Wednesday, August 10, 2022

Review: Free Fall in Crimson

Free Fall in Crimson Free Fall in Crimson by John D. MacDonald
My rating: 3 of 5 stars

I started off liking this 19th book in the Travis McGee series as it quickly delves into solving the mystery of why a guy dying of cancer gets beat to death at highway rest stop. McGee's investigation takes him to a biker bar run by an old war buddy in search of a lead, which he finds. And then he's off to Hollywood and Lyssa Dean, an actress he helped in The Quick Red Fox, to track down the Director and some bikers/actors from a biker-movie. She steers him to Iowa and the set of movie about hot air ballooning. After that it just felt like the energy left the book even though there is a formidable villain. The problem is we mostly hear about this bad ass second-hand, instead of seeing him live an in action. At least until the ending, where he shows up in the flesh. Doesn't have MacDonald's trademark rollercoaster sequence of climactic scenes as do so many of the McGee books. Instead we have a quick confrontation, with a partially recycled device from, I think, Bright Orange for the Shroud, and an older, wiser McGee (not a spoiler) survives again.

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Wednesday, August 3, 2022

Review: Roanleigh

Roanleigh Roanleigh by Gretchen Mockler
My rating: 5 of 5 stars

Superb gothic suspense novel. Full of atmosphere, mystery, and tension. At the beginning, Roan is an amnesiac invalid being cared for by her mother, brother, and family nurse. But she knows something is off with the narrative they are spinning. So she quits taking the pills the nurse has been pushing. Soon snippets of memory return and she is certain that she is not Roan. She knows she is someone else, just not who else she might be. The writing craft is so good that I couldn't put the book down after that rolling start. It is packed with concrete details that amp up the moods. The dialog seems always strewn with subtext. And Roan's actions and interactions are fueled by her at any means approach. All of which makes this a virtual master class in how to write a gothic novel. My research has turned up no other books or any other information on the author Gretchen Mockler. The novel seems too good to have been a one off, so I suspect it might be a pseudonym of some other well-known gothic writer, but maybe not.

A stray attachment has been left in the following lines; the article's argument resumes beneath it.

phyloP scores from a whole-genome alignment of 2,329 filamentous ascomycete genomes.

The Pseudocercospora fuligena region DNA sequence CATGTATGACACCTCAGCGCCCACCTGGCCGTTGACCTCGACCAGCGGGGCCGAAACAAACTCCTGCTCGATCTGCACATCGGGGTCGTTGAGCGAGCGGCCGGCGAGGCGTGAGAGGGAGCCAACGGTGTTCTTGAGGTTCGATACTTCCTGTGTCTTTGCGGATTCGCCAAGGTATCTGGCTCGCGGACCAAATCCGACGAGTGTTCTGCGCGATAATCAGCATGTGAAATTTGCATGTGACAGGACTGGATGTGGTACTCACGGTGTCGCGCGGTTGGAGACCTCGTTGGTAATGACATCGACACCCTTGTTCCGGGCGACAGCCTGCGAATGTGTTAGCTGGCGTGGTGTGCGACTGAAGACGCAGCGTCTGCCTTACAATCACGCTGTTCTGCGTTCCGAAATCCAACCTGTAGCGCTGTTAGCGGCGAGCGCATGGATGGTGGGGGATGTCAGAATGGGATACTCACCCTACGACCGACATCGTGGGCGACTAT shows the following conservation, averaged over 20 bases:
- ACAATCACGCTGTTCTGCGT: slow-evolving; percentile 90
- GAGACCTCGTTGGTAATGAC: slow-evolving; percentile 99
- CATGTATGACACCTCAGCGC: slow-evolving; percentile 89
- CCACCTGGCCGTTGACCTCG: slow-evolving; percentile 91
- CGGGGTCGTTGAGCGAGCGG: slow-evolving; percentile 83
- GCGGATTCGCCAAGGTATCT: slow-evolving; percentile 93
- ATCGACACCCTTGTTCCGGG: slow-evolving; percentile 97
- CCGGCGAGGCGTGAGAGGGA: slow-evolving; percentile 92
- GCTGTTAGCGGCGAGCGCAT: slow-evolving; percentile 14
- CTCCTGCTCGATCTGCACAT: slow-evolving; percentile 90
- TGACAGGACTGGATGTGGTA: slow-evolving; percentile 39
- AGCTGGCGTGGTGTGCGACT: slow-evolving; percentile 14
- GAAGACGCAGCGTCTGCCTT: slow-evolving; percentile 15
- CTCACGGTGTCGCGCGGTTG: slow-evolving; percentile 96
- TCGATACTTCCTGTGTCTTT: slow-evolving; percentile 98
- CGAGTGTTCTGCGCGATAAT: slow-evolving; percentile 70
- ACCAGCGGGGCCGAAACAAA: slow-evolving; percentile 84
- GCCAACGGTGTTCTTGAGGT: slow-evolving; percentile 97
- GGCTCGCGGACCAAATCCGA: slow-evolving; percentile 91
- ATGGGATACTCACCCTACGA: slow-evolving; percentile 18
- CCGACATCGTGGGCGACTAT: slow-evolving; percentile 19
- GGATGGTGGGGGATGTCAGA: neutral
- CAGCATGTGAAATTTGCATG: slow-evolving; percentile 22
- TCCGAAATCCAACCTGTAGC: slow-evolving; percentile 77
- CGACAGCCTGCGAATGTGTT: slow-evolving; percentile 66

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Sunday, July 31, 2022

Review: Subdued

Subdued Subdued by Bud Conway
My rating: 2 of 5 stars

Cover art is by Bill Alexander, who, along with Gene Bilbrew, Bill Ward, and Eric Stanton did most of the highly collectible cover art for the Satellite Publication imprints After Hours, First Niter, Unique, and Wee Hours. In case the trench coats on the cover didn’t tip you off, this 1966 Wee Hours book is an espionage thriller. Bob Baker is a pinup photographer for Girl Parade magazine and after an interlude shooting at a nude beach on the French Rivera he’s off to Paris on assignment where, surprisingly, he’s recruited into the CIA. After some period of training in German (and Judo) he’s sent behind the lines into communist East Germany and Poland. His mission to photograph plans for a nerve gas factory. The task is intricately plotted with plenty of secret meetings and double agents and all the usual spy genre shenanigans. The writing style, however, is too breezy to take this seriously as a spy novel. It’s a spy plot with opportunities, in between taking pictures with his spy camera, of course, for Bob Baker to have sex. Baker gets plenty of action, but nothing is described too explicitly. So a sleazy spy novel. The smooth prose made this a quick and easy read. Unfortunately the proofreader took the day off and the text is marred by an enormous amount of typographical mistakes.

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Saturday, July 30, 2022

Review: Ex-Virgin

Ex-Virgin Ex-Virgin by Orrie Hitt
My rating: 3 of 5 stars